32 pages 1 hour read

Edgar Allan Poe

The Gold Bug

Fiction | Short Story | Adult | Published in 1843

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Secrecy and Solving Mysteries

There are several secrets in “The Gold-Bug,” which require uncovering by both the narrator and the reader. The central secret of the story is the location of Captain Kidd’s buried treasure, which is protected by series of mysteries. The first clue to the position of the gold is an illustration of a baby goat, or “kid,” which Legrand works out is a symbol of the infamous pirate, Captain Kidd. As “kid” is a play on words that only works in English, Legrand figures out that the rest of the encrypted message must be written in English, too. He proceeds to crack the cryptograph.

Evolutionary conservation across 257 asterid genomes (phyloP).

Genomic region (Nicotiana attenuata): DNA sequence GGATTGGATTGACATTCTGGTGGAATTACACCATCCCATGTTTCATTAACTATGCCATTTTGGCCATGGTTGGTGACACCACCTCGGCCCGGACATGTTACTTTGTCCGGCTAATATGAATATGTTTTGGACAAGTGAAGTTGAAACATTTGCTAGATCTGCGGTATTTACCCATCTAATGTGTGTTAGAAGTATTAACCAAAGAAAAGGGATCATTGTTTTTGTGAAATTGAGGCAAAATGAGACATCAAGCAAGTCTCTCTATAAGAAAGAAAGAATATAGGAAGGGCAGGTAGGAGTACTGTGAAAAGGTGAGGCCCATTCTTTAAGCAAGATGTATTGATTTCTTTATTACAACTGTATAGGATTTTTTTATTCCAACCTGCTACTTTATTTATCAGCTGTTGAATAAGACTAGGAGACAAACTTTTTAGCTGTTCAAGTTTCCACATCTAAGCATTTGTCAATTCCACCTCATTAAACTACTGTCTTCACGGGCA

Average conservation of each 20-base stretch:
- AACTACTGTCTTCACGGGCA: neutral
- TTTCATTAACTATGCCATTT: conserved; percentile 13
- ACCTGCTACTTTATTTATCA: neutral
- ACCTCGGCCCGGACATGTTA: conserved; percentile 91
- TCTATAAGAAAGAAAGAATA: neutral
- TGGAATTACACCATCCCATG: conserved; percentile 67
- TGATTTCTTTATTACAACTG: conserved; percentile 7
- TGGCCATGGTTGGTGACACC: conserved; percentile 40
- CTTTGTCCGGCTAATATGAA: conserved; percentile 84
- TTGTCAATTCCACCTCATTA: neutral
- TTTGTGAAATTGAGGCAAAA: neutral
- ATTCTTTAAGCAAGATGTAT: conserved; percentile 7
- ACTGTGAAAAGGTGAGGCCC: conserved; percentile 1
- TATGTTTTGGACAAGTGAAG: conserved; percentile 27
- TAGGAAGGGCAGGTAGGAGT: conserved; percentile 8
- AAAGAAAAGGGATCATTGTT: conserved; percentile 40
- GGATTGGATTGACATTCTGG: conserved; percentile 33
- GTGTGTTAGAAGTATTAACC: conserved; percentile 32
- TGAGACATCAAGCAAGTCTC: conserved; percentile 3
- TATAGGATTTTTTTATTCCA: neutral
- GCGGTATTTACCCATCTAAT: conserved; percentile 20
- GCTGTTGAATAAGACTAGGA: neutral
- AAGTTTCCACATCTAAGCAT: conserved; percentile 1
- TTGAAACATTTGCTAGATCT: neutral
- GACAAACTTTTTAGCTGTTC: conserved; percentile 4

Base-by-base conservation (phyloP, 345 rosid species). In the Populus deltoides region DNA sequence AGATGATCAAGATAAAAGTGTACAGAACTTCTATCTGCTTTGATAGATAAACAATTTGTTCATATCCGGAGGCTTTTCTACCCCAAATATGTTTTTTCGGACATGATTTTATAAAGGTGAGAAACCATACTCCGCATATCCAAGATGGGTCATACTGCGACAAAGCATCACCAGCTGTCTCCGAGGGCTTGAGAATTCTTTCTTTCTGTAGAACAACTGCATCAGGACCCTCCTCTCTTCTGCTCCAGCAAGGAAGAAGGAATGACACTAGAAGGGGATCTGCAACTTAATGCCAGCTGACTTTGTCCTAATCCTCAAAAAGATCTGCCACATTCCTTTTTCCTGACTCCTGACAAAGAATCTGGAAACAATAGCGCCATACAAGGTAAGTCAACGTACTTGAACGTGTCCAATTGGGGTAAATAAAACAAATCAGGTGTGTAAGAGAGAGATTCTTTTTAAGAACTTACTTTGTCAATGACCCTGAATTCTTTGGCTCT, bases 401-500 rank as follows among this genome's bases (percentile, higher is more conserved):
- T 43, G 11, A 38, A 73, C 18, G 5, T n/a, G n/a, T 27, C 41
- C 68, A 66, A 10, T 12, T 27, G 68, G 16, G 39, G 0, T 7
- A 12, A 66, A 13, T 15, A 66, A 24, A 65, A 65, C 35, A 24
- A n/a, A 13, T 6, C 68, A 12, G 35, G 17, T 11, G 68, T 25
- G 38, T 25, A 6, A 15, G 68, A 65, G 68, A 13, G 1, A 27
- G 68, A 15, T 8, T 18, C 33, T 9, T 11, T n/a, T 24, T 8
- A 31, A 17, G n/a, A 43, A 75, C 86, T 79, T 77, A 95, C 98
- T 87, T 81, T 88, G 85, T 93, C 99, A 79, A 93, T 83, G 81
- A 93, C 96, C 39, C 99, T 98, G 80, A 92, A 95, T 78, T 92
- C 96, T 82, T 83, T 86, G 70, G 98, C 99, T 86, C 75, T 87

The cypher is a logic puzzle, the type of which was just becoming popular at the time Poe was writing. The author spends considerable time explaining the technicalities of solving the cypher, which suitably impresses the narrator, who, as most readers likely would, finds codebreaking to be exceedingly difficult. Legrand’s ability to crack the code exemplifies his “unusual powers of mind” (7). In the 19th century, anyone who could solve such encoded messages was considered exceptionally gifted. The details that Poe gives about how to crack a cryptograph essentially provide a lesson to the reader so they can solve puzzles of their own.